It’s not clear when the pilots were arrested, or if they were arrested at the same time. Mexico’s attorney general disclosed one pilot’s arrest to the Senate on October 8. The mechanic, Julio César Takashima Valenzuela, was arrested in July or August, according to his court docket asking for a writ of amparo (protection) which was denied.
4. Calixto Estrada Carrillo, the former owner of the property where the house containing the tunnel exit was built. He had owned the property since 1989. He was first arrested in July. Yesterday, he was released on bail.
5. Rigoberto Martinez Davalos and / or Francisco Ramirez Leon, who owed El Chapo a favor and “bought” the tunnel property from Calixto Estrada Carrillo, putting it in his name. He may have been imprisoned with El Chapo in the 90’s.
6. Burgos Araujo Lazarus. Some reports say he is the tunnel construction expert who is wanted by the DEA and allegedly constructed other tunnels at the border for El Chapo. He may have relayed the request from El Chapo to Davalos/Leon to put the tunnel property in his name. Other reports say he paid the construction workers.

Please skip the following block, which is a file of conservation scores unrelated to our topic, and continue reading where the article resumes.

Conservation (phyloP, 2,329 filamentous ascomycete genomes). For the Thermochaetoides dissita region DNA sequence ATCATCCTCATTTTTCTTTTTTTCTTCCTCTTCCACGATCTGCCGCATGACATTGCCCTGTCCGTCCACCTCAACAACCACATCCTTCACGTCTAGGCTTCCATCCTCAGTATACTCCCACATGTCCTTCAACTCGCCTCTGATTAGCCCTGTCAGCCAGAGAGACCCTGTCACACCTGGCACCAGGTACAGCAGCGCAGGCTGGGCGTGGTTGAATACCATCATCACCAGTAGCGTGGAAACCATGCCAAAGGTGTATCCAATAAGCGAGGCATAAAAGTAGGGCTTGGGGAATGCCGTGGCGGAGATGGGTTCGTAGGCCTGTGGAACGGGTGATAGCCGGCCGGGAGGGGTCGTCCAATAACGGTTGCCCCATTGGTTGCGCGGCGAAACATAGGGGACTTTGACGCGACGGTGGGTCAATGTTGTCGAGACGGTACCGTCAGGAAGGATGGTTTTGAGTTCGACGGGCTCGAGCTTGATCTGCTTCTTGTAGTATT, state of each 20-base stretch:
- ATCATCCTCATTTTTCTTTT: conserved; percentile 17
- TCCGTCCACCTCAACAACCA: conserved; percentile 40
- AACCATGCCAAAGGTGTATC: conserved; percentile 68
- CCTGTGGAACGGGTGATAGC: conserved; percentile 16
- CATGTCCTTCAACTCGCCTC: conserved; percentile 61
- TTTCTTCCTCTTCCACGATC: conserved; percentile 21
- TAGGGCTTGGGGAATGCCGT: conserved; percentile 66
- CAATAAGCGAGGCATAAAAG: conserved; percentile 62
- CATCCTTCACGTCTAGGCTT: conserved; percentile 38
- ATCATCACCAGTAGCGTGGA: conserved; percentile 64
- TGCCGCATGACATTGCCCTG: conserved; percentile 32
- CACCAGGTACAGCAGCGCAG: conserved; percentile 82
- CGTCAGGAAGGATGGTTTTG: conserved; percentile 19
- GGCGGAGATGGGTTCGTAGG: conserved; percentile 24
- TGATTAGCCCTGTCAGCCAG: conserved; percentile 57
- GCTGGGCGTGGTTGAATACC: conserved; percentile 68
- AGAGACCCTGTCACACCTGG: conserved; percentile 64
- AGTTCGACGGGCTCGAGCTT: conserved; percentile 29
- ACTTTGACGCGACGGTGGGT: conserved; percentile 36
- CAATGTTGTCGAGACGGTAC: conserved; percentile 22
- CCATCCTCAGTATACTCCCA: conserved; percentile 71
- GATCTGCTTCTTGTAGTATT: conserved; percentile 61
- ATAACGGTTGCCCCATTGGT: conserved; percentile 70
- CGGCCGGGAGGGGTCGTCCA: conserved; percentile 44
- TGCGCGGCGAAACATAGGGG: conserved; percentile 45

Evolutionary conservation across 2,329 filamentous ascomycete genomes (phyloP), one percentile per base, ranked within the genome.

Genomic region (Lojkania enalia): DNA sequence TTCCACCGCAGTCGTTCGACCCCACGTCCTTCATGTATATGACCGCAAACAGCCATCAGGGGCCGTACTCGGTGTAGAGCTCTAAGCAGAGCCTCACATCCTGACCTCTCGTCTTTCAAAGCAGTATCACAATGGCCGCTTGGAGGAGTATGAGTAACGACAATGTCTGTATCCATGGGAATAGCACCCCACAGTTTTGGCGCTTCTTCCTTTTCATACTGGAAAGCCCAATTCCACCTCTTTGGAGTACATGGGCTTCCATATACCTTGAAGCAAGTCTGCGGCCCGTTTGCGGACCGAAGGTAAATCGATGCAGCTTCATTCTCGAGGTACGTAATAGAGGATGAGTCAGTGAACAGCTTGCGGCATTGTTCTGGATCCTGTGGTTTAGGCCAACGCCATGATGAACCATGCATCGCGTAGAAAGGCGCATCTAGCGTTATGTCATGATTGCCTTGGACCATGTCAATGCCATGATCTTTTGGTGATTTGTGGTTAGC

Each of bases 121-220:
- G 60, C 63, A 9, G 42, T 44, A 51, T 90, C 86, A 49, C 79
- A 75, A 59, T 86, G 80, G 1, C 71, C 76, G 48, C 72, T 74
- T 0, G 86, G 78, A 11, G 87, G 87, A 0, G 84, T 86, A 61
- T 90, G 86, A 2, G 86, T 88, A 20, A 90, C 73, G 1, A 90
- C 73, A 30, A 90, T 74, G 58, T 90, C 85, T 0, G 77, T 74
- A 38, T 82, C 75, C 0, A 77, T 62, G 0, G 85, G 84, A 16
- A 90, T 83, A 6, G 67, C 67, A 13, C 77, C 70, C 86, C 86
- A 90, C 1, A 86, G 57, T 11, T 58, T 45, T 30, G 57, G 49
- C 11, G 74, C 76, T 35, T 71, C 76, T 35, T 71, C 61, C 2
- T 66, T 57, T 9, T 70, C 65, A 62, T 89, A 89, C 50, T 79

7. German Valadez Estrada: A little confusion here too. He appears to be the person who negotiated the sales price of the tunnel property with owner Calixto. Some reports say he was in prison with El Chapo in the 90’s while other reports say Burgos Araujo Lazarus was in prison with El Chapo. Here’s an alternate version.
Another name surfaced Wednesday: The man who allegedly paid for the construction of the tunnel and other escape costs. He is a businessman named Manuel Rodolfo Hernández Trillo, who owns restaurants, a money exchange, and is connected to a famous coffee chain called The Italian Coffee Company.
These all seem like small potatoes. The Mexican Government seems to be doing its own decoy trick with these media announcements, deflecting attention from the higher-ups in Government who knew of and authorized the July, 2015 escape: